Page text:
Published by EH.Net (September 2013)

Janice L. Reiff, editor, Chicago Business and Industry: From Fur Trade to E-Commerce. Chicago: University of Chicago Press, 2013. xii + 377 pp. $22.50 (paperback), ISBN: 978-0-226-70936-9.

Reviewed for EH.Net by Laura J. Owen, Department of Economics, DePaul University.

Janice Reiff (Associate Professor of History, UCLA) draws on entries from the Encyclopedia of Chicago to weave a history of Chicago?s economy. Reiff seeks to explore the reciprocal relationship between the metropolitan area and its economy. The city represents the centralization of economic activity, but the types and locations of this economic activity in turn shape the fabric of the city. Chicago Business and Industry: From Fur Trade to E-Commerce is organized into four sections, topically arranging the encyclopedic entries.

Section 1, ?The Economic Geography,? includes three essays which explore how Chicago?s location allowed it to develop from a fur trading center to a global city. Illustrating Reiff?s idea of reciprocity, the essays also detail how the distribution of new economic activities continually shaped the local environments and neighborhoods of the city. The section includes maps (from the Newberry Library collection) providing excellent visuals on the role transportation improvements have played in linking Chicago to an ever-expanding world economy and the new shapes of local retail activity as the city has expanded.

The second section begins with two longer essays, ?The Business of Chicago? (Peter A. Coclanis) and ?Innovation, Invention and Chicago Business? (Louis P. Cain) which trace pivotal events and players in the development of Chicago?s economy. These are followed by more than fifty shorter entries on Chicago industries ranging from Accounting to Wholesaling. There is a wealth of information here and many interesting stories that could enrich the teaching of Economic History. Examples range from the origins of futures contracts during the Civil War to the role that the mail order giants (Ward and Sears) played in the distribution of musical instruments to rural America.

?Chicago?s Business? consists of seventy-five pages of short entries on specific firms ranging from Abbott Laboratories to LaSalle National Bank to Zenith Electronics. The alphabetic order of sections two and three makes it easy to search for specific industries or firms, but does not allow the reader to readily see possible connections between industries producing similar goods and services, or firms operating within the same industry. Grouping the entries on firms by industry or sector (goods producing, services) would encourage the reader to make these connections.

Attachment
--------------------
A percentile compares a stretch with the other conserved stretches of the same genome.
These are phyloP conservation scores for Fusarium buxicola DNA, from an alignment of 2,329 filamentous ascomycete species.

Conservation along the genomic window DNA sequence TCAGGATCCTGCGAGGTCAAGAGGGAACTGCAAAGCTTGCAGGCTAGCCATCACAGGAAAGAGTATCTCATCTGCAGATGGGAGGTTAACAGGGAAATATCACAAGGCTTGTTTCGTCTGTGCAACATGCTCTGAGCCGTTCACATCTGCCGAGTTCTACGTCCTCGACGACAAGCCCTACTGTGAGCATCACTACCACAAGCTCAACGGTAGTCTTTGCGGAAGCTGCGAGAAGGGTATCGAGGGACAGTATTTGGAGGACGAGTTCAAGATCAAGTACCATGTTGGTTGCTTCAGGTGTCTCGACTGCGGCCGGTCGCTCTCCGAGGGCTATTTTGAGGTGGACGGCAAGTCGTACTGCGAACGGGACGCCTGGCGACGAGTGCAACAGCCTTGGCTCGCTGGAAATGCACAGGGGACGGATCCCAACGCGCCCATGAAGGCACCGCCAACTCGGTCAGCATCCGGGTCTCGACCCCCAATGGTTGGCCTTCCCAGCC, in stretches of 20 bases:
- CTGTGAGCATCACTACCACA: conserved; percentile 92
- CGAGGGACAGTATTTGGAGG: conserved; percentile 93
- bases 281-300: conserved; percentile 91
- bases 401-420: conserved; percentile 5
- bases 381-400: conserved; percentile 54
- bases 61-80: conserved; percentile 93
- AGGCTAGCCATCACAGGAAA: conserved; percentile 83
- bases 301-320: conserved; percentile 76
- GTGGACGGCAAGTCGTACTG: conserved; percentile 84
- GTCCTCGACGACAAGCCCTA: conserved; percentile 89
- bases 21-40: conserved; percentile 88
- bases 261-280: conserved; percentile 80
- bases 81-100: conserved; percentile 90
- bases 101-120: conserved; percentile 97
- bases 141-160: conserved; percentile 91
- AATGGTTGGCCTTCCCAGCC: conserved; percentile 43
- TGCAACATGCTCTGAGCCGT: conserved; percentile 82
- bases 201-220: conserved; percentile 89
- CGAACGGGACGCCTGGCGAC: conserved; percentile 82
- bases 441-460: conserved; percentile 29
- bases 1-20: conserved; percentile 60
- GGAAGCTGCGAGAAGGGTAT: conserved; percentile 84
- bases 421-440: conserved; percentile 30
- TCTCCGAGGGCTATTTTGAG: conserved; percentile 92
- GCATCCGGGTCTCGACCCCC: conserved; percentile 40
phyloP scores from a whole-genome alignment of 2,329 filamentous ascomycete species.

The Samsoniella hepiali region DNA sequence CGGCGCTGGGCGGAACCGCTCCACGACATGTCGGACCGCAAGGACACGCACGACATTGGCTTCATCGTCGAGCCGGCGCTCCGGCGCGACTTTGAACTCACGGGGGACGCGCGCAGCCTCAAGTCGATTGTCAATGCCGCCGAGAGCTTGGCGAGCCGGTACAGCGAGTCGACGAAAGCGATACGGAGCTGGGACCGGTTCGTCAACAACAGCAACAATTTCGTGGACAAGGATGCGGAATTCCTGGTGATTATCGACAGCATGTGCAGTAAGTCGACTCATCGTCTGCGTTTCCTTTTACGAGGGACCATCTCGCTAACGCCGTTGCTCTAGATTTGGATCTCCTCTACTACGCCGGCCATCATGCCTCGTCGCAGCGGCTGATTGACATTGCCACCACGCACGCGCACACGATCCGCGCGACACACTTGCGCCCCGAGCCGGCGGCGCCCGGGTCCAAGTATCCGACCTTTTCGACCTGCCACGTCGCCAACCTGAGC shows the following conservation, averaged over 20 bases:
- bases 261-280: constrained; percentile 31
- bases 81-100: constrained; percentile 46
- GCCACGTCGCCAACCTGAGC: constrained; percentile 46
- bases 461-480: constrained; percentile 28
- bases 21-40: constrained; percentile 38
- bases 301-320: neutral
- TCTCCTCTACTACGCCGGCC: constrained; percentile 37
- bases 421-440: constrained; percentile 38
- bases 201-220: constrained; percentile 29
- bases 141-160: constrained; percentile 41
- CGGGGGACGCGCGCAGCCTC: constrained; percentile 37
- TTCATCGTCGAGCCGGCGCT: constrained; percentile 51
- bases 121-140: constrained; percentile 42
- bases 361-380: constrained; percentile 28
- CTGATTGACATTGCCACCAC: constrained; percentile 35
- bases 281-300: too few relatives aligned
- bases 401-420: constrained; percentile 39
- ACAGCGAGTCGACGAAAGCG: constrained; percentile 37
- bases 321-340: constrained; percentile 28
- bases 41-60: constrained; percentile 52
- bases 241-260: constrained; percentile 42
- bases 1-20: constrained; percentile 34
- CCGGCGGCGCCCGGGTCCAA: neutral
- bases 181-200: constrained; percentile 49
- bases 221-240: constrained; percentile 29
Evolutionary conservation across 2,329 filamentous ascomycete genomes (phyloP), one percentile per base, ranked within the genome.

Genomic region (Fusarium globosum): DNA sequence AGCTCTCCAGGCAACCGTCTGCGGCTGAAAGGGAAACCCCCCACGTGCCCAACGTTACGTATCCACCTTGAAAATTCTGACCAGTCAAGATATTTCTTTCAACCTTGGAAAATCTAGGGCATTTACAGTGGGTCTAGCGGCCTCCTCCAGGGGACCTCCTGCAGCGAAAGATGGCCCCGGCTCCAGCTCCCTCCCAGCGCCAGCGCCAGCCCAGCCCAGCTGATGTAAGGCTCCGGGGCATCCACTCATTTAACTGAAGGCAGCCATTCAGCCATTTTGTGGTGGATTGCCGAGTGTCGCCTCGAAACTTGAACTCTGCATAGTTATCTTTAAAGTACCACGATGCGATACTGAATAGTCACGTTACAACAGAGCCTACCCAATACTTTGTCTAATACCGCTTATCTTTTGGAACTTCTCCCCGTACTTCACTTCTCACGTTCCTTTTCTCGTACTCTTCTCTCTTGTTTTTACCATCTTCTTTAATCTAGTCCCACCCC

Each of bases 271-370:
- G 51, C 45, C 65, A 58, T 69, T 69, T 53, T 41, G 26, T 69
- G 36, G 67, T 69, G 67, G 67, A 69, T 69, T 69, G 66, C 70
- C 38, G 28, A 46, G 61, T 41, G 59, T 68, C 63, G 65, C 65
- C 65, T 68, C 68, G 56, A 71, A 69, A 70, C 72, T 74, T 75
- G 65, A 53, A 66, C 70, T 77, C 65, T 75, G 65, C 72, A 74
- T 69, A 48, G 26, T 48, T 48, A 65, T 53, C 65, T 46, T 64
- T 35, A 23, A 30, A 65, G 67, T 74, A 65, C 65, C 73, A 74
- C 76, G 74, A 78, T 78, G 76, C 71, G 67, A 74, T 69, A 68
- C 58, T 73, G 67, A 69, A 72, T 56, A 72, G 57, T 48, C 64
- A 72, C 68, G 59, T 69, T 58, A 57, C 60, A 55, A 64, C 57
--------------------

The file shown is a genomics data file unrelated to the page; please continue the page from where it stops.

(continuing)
Section four, ?Working in Chicago,? begins with several longer entries focusing on types of work available, work culture, leisure activities of workers, and how educational institutions responded to the needs of the workplace. These are followed by shorter entries on workers in specific occupations and industries. Again, there are many fascinating details that could be incorporated into the teaching of the transformation of work in the nineteenth and twentieth centuries. For example, ?Schooling for Work? (Arthur Zilversmit) addresses several features of vocational training in the U.S that help explain why it was often less successful than its counterpart in some European countries.

The book concludes with an eight-page bibliography and detailed index.

The primary drawback of the book is that it reads as an encyclopedia.? In the Introduction (pp. 1-6) Reiff provides a brief description of the theme of each of the four sections, but leaves it to the reader to see how the selected entries support these themes. An introduction at the beginning of each section could guide the reader through the selected entries and minimize the choppy experience of reading multiple short pieces. Individual section introductions could be used to make connections between entries that are missing in the alphabetic organization.

In the introduction, Reiff encourages readers ?to explore that larger picture [created by the many particular stories] by following their own paths through the essays? (p. 3). The 30-page index should facilitate this type of exploration. However, exploration on specific topics (beyond what is included in the book) is hindered by the bibliography?s placement at the end of the volume with no linkage to the specific entries or sections. Interested readers can overcome this obstacle by consulting the online version of the Encyclopedia of Chicago in which entries are immediately followed by bibliographic references.

After finding this volume on the bookshelf, one hopes that readers will discover the complete work from which it is drawn. Reiff, along with Ann Durkin Keating and James R. Grossman, edited the Encyclopedia of Chicago, and the print version was adapted into The Electronic Encyclopedia of Chicago and linked to the online resources of the Chicago Historical Society. This online resource is the real treasure, allowing teachers to pull in specific Chicago examples to courses (ranging from U.S. economic history to urban economics) and providing students with a wealth of ideas for research projects.


Janice L. Reiff, Ann Durkin Keating, and James R. Grossman, editors, Encyclopedia of Chicago, University of Chicago Press, 2004.

The Electronic Encyclopedia of Chicago, Chicago Historical Society, 2005, [].

Laura Owen (Associate Professor of Economics, DePaul University) is currently working on a project examining hours of work in the U.S. and Canada in the second half of the twentieth century.

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